How to build an emergency fund in Covid-19 economy

We have been harping on building an emergency fund for the last few months.


It is the total liquid funds at your disposal divided by average monthly expenses. It gives you an idea about the period for which you can survive without the regular income.

A finer point here is to include only essential expenses – cost of living as we choose to call it, rather than your normal lifestyle expenses. It helps to stretch the funds for a longer period of time.

For sometime, let us skip the controversy on whether the emergency fund should be sufficient for 3 months, 6 months or a year’s expenses. Decide what is feasible for you, and move ahead.

The employment and emoluments scenario is gradually improving. Yet, we know that we need to be prepared for similar force de majeure events in future.


There were knee-jerk reactions when people stopped investing in Systematic Investment Plans to create liquidity. One needs to always check the cost:benefit aspect of a financial move.

  • What are the returns you get from your present investment?
  • How many hours/days will it take to withdraw money from that investment if needed. Does it necessarily have to be lying in a savings account with a low interest rate of 3.5%?


1. I don’t have one, but I don’t need one.

Great! March on, yet it may make sense to start building one.

2. I don’t have one, but badly need it

  • Cut down on all unnecessary expenses – gym memberships, subscriptions which can be discontinued, shopping for clothes and accessories, ordering food online. There could be a few others, if not this. There are plenty of free knowledge resources floating around to replace these addictions. Tweak your lifestyle.


  • Negotiate with your creditors to reschedule repayment – credit cards, home loans, vehicle loans, personal loans etc.


  • Check your idle assets – unused property, furniture, gadgets – can you rent it out?


  • Can you get a loan against your investments? – National Savings Certificates, Kisan Vikas Patra, Fixed Deposits, insurance policies etc.  Remember that these loans come in the form of overdraft limits, and you will pay interest only for the amount utilised. One has to bear the cost of documentation, which is miniscule.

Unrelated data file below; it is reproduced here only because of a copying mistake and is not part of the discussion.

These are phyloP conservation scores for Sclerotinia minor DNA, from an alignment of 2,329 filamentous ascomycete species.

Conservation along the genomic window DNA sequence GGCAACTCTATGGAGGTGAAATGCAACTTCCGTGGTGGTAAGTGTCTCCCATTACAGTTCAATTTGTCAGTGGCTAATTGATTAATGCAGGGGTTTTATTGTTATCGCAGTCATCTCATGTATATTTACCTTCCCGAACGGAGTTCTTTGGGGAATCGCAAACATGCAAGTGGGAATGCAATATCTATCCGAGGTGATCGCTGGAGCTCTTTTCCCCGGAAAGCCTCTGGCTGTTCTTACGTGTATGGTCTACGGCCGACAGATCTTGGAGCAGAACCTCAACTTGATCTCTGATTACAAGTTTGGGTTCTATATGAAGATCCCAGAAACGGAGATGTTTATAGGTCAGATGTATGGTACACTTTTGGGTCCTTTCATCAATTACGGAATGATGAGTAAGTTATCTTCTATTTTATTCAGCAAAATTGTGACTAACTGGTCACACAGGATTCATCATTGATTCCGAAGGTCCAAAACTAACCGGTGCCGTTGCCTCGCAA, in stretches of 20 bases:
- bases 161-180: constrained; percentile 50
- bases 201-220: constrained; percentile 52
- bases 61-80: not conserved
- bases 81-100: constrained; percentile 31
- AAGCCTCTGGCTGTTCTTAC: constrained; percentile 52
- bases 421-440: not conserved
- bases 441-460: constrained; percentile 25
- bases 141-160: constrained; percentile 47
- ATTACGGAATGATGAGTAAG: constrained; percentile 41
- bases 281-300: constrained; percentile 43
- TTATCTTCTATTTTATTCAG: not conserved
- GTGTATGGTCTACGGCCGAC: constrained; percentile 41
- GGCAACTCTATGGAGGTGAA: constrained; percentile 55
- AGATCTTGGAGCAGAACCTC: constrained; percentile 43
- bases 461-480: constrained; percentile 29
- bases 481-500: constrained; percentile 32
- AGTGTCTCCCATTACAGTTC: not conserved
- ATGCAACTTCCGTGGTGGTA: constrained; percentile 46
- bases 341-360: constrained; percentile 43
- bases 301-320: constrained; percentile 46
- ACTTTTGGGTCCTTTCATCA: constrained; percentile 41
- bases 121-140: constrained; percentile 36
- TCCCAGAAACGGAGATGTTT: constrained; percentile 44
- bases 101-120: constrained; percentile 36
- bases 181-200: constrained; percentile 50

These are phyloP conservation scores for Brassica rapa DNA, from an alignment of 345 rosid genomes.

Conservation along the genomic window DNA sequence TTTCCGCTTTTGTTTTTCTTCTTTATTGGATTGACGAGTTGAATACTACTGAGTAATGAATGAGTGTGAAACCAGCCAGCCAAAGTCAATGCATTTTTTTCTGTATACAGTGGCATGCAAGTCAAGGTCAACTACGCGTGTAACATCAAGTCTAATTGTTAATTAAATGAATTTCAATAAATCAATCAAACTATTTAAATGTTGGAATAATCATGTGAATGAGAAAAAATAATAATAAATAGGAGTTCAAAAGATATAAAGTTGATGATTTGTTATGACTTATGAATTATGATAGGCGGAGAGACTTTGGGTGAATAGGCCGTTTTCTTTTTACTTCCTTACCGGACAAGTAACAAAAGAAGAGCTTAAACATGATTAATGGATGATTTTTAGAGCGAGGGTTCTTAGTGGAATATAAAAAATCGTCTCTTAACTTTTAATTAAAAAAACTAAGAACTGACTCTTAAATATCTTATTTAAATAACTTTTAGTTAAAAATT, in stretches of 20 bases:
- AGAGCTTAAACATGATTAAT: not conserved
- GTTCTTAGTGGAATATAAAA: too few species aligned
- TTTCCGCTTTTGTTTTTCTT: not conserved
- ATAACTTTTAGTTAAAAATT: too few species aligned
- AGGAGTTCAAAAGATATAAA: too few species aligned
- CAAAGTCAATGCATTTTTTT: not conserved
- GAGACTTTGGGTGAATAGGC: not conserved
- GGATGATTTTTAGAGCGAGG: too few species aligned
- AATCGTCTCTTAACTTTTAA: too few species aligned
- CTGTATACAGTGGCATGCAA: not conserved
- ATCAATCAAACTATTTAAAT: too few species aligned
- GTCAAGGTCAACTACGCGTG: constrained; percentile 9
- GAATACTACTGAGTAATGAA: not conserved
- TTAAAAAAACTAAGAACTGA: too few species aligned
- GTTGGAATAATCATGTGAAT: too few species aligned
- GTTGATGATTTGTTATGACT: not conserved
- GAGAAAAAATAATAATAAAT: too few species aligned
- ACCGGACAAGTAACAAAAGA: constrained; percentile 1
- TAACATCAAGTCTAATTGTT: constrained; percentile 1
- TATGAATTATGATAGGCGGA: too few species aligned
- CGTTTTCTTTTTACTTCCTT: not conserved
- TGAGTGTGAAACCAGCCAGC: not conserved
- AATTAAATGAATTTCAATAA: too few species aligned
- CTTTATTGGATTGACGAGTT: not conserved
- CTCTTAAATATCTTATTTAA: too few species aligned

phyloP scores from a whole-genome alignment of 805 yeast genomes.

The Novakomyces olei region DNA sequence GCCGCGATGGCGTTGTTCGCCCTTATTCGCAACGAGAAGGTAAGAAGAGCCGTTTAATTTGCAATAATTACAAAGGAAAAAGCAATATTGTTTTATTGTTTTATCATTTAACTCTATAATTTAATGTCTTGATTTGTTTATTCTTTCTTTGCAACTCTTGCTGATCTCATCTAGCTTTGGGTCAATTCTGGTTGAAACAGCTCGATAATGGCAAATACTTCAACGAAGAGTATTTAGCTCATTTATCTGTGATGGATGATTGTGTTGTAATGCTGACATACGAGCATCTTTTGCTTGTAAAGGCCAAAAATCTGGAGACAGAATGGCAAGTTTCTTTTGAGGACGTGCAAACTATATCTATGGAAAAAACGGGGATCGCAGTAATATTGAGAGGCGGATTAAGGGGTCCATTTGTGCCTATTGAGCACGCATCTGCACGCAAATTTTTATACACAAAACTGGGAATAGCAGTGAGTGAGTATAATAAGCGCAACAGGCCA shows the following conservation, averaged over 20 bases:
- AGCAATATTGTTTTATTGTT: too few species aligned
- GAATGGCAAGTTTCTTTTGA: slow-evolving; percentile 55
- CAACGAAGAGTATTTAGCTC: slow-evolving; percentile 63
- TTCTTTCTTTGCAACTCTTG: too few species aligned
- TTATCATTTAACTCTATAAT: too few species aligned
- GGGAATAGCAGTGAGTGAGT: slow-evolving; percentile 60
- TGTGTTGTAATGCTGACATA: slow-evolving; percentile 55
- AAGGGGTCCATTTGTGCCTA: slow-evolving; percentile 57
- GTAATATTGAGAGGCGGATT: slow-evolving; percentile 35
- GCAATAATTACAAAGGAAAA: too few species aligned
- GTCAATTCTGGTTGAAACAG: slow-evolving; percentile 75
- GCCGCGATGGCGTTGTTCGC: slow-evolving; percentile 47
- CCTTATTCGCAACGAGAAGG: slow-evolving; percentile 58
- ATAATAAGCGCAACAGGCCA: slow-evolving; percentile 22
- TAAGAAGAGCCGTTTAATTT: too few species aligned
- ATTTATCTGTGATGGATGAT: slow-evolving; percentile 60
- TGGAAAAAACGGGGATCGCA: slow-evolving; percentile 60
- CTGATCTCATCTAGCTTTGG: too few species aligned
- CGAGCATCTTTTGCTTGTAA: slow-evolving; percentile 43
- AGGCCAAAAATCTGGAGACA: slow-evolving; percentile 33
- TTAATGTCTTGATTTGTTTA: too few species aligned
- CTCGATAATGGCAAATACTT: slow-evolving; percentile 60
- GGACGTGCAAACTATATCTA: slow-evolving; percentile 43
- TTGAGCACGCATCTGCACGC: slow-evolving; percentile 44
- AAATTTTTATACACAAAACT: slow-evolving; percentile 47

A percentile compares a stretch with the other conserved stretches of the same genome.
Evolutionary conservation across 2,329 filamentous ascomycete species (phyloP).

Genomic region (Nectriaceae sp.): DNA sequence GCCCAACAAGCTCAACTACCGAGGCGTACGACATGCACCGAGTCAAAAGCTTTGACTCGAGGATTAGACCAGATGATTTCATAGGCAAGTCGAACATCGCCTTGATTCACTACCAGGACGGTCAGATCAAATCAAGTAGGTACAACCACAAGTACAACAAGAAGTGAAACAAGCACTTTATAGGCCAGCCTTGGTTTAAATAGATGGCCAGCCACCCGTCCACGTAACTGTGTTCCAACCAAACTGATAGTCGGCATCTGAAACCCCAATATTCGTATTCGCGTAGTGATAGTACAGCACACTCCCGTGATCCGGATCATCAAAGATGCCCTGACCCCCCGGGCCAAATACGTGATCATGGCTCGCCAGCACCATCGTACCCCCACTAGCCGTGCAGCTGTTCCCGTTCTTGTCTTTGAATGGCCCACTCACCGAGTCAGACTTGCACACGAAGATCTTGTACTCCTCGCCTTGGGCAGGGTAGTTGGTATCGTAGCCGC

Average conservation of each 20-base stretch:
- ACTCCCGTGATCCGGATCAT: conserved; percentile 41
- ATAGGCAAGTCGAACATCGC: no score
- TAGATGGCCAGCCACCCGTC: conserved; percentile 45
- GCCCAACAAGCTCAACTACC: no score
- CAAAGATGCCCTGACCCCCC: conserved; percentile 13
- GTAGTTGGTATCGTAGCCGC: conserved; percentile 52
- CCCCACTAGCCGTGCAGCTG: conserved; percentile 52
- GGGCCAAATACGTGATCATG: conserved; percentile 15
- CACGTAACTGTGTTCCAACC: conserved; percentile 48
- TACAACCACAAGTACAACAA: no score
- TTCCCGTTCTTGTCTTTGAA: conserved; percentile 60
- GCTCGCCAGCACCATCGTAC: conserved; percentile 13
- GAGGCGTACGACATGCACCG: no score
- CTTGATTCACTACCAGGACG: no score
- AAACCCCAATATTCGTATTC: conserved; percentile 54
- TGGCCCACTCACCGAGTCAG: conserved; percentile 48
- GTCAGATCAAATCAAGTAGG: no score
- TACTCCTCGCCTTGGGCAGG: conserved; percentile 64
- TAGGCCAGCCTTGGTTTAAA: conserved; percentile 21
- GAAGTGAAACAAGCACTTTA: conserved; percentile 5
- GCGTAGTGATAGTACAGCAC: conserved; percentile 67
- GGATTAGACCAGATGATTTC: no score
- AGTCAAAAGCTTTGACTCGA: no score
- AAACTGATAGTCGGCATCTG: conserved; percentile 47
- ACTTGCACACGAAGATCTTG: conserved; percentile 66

• Can you withdraw money from Employee Provident Fund, or take an overdraft against PF from your employer?


  •  Can you get an interest-free loan from your friends/relatives?


  • Do you own a printer or software to make e-books/videos/elearning courses? Start selling services to help the large majority working online. You may register on freelancing sites like Fiverr, Upworks, Freelancer etc.


  • If you run a business, get student interns to work free for 2-3 months. Sites like Internshala may be of help.


  • Are you good at creating content? Start selling.


  • Do you have a skill you can teach others, to earn extra money?


Remember the suicides after PMC Bank was placed under moratorium? Do you think they would never have recovered their money, or found the means to survive till the money was recovered?

It is more about a mind-set.

What if these people had diversified investments and spread it over different asset classes?

You need that assurance, the peace of mind, the comfort level that you and your family are safe. The rest takes care of itself, as pathways emerge.

Create that comfort level, but not by keeping idle cash at home, or money in low-interest savings accounts and mobile wallets.

Keep money where it is accessible.

Speak to your banker or financial advisor about how long will it take to retrieve the amount.

Educate your family on how they should go about getting funds, if something untoward happens. Reassure them that all is well.

Then, go ahead and enjoy the family time together. You may not get it again…


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